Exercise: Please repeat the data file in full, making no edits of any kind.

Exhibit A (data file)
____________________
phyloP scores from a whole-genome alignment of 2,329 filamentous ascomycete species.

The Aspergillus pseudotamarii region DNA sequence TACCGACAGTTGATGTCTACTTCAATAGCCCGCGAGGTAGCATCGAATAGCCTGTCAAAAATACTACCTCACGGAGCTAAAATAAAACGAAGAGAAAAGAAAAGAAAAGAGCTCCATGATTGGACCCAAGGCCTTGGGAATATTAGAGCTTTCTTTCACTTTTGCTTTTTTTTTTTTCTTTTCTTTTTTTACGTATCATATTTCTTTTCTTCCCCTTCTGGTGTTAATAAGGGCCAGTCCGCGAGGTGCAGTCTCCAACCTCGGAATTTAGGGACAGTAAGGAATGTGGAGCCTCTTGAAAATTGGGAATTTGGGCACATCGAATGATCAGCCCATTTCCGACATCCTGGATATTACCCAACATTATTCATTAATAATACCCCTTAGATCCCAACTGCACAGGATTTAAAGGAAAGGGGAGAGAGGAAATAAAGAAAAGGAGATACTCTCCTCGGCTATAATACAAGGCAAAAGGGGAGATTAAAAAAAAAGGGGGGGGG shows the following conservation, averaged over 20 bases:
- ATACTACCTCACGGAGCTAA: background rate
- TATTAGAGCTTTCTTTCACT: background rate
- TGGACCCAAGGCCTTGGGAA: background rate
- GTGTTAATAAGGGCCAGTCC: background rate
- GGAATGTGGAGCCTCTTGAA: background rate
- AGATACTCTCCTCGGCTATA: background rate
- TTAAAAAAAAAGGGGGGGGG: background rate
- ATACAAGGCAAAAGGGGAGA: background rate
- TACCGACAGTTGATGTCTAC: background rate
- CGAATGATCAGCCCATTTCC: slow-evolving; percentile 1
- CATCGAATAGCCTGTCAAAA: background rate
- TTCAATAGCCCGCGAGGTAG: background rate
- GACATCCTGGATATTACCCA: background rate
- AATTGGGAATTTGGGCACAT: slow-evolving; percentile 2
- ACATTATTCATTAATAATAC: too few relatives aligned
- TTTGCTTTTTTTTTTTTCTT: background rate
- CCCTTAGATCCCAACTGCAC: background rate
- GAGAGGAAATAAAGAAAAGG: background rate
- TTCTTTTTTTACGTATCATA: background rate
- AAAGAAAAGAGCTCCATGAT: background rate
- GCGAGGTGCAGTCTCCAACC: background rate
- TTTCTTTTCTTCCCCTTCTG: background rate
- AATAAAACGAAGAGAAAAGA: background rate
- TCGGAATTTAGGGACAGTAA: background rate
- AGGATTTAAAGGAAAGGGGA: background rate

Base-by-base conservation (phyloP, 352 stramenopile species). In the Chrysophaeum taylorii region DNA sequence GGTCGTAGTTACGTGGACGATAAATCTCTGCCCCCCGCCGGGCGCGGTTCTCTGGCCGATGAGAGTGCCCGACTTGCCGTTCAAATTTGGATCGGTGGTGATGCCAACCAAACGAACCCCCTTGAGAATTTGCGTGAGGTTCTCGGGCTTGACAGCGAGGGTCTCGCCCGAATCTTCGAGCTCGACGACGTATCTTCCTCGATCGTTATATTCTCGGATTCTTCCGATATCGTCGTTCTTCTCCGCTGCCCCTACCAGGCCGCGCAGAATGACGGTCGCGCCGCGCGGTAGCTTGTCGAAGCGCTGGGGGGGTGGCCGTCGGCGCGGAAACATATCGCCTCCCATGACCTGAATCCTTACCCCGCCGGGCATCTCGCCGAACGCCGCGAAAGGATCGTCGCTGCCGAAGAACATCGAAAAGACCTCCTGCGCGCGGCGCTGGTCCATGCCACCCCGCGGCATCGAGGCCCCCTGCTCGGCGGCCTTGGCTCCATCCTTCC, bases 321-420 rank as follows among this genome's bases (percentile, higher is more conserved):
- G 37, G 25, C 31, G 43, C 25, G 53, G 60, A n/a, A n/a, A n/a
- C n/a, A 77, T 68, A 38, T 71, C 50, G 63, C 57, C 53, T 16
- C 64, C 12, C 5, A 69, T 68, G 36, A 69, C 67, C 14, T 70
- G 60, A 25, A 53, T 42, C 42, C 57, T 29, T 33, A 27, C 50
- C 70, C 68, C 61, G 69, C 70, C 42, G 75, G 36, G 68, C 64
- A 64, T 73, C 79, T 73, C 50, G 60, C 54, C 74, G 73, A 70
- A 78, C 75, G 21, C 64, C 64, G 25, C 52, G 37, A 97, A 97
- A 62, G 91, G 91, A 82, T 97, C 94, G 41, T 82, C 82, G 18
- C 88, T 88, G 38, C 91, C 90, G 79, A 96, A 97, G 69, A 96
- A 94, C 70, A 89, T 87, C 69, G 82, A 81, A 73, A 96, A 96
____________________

phyloP scores from a whole-genome alignment of 2,329 filamentous ascomycete species.

The Aspergillus pseudotamarii region DNA sequence TACCGACAGTTGATGTCTACTTCAATAGCCCGCGAGGTAGCATCGAATAGCCTGTCAAAAATACTACCTCACGGAGCTAAAATAAAACGAAGAGAAAAGAAAAGAAAAGAGCTCCATGATTGGACCCAAGGCCTTGGGAATATTAGAGCTTTCTTTCACTTTTGCTTTTTTTTTTTTCTTTTCTTTTTTTACGTATCATATTTCTTTTCTTCCCCTTCTGGTGTTAATAAGGGCCAGTCCGCGAGGTGCAGTCTCCAACCTCGGAATTTAGGGACAGTAAGGAATGTGGAGCCTCTTGAAAATTGGGAATTTGGGCACATCGAATGATCAGCCCATTTCCGACATCCTGGATATTACCCAACATTATTCATTAATAATACCCCTTAGATCCCAACTGCACAGGATTTAAAGGAAAGGGGAGAGAGGAAATAAAGAAAAGGAGATACTCTCCTCGGCTATAATACAAGGCAAAAGGGGAGATTAAAAAAAAAGGGGGGGGG shows the following conservation, averaged over 20 bases:
- ATACTACCTCACGGAGCTAA: background rate
- TATTAGAGCTTTCTTTCACT: background rate
- TGGACCCAAGGCCTTGGGAA: background rate
- GTGTTAATAAGGGCCAGTCC: background rate
- GGAATGTGGAGCCTCTTGAA: background rate
- AGATACTCTCCTCGGCTATA: background rate
- TTAAAAAAAAAGGGGGGGGG: background rate
- ATACAAGGCAAAAGGGGAGA: background rate
- TACCGACAGTTGATGTCTAC: background rate
- CGAATGATCAGCCCATTTCC: slow-evolving; percentile 1
- CATCGAATAGCCTGTCAAAA: background rate
- TTCAATAGCCCGCGAGGTAG: background rate
- GACATCCTGGATATTACCCA: background rate
- AATTGGGAATTTGGGCACAT: slow-evolving; percentile 2
- ACATTATTCATTAATAATAC: too few relatives aligned
- TTTGCTTTTTTTTTTTTCTT: background rate
- CCCTTAGATCCCAACTGCAC: background rate
- GAGAGGAAATAAAGAAAAGG: background rate
- TTCTTTTTTTACGTATCATA: background rate
- AAAGAAAAGAGCTCCATGAT: background rate
- GCGAGGTGCAGTCTCCAACC: background rate
- TTTCTTTTCTTCCCCTTCTG: background rate
- AATAAAACGAAGAGAAAAGA: background rate
- TCGGAATTTAGGGACAGTAA: background rate
- AGGATTTAAAGGAAAGGGGA: background rate

Base-by-base conservation (phyloP, 352 stramenopile species). In the Chrysophaeum taylorii region DNA sequence GGTCGTAGTTACGTGGACGATAAATCTCTGCCCCCCGCCGGGCGCGGTTCTCTGGCCGATGAGAGTGCCCGACTTGCCGTTCAAATTTGGATCGGTGGTGATGCCAACCAAACGAACCCCCTTGAGAATTTGCGTGAGGTTCTCGGGCTTGACAGCGAGGGTCTCGCCCGAATCTTCGAGCTCGACGACGTATCTTCCTCGATCGTTATATTCTCGGATTCTTCCGATATCGTCGTTCTTCTCCGCTGCCCCTACCAGGCCGCGCAGAATGACGGTCGCGCCGCGCGGTAGCTTGTCGAAGCGCTGGGGGGGTGGCCGTCGGCGCGGAAACATATCGCCTCCCATGACCTGAATCCTTACCCCGCCGGGCATCTCGCCGAACGCCGCGAAAGGATCGTCGCTGCCGAAGAACATCGAAAAGACCTCCTGCGCGCGGCGCTGGTCCATGCCACCCCGCGGCATCGAGGCCCCCTGCTCGGCGGCCTTGGCTCCATCCTTCC, bases 321-420 rank as follows among this genome's bases (percentile, higher is more conserved):
- G 37, G 25, C 31, G 43, C 25, G 53, G 60, A n/a, A n/a, A n/a
- C n/a, A 77, T 68, A 38, T 71, C 50, G 63, C 57, C 53, T 16
- C 64, C 12, C 5, A 69, T 68, G 36, A 69, C 67, C 14, T 70
- G 60, A 25, A 53, T 42, C 42, C 57, T 29, T 33, A 27, C 50
- C 70, C 68, C 61, G 69, C 70, C 42, G 75, G 36, G 68, C 64
- A 64, T 73, C 79, T 73, C 50, G 60, C 54, C 74, G 73, A 70
- A 78, C 75, G 21, C 64, C 64, G 25, C 52, G 37, A 97, A 97
- A 62, G 91, G 91, A 82, T 97, C 94, G 41, T 82, C 82, G 18
- C 88, T 88, G 38, C 91, C 90, G 79, A 96, A 97, G 69, A 96
- A 94, C 70, A 89, T 87, C 69, G 82, A 81, A 73, A 96, A 96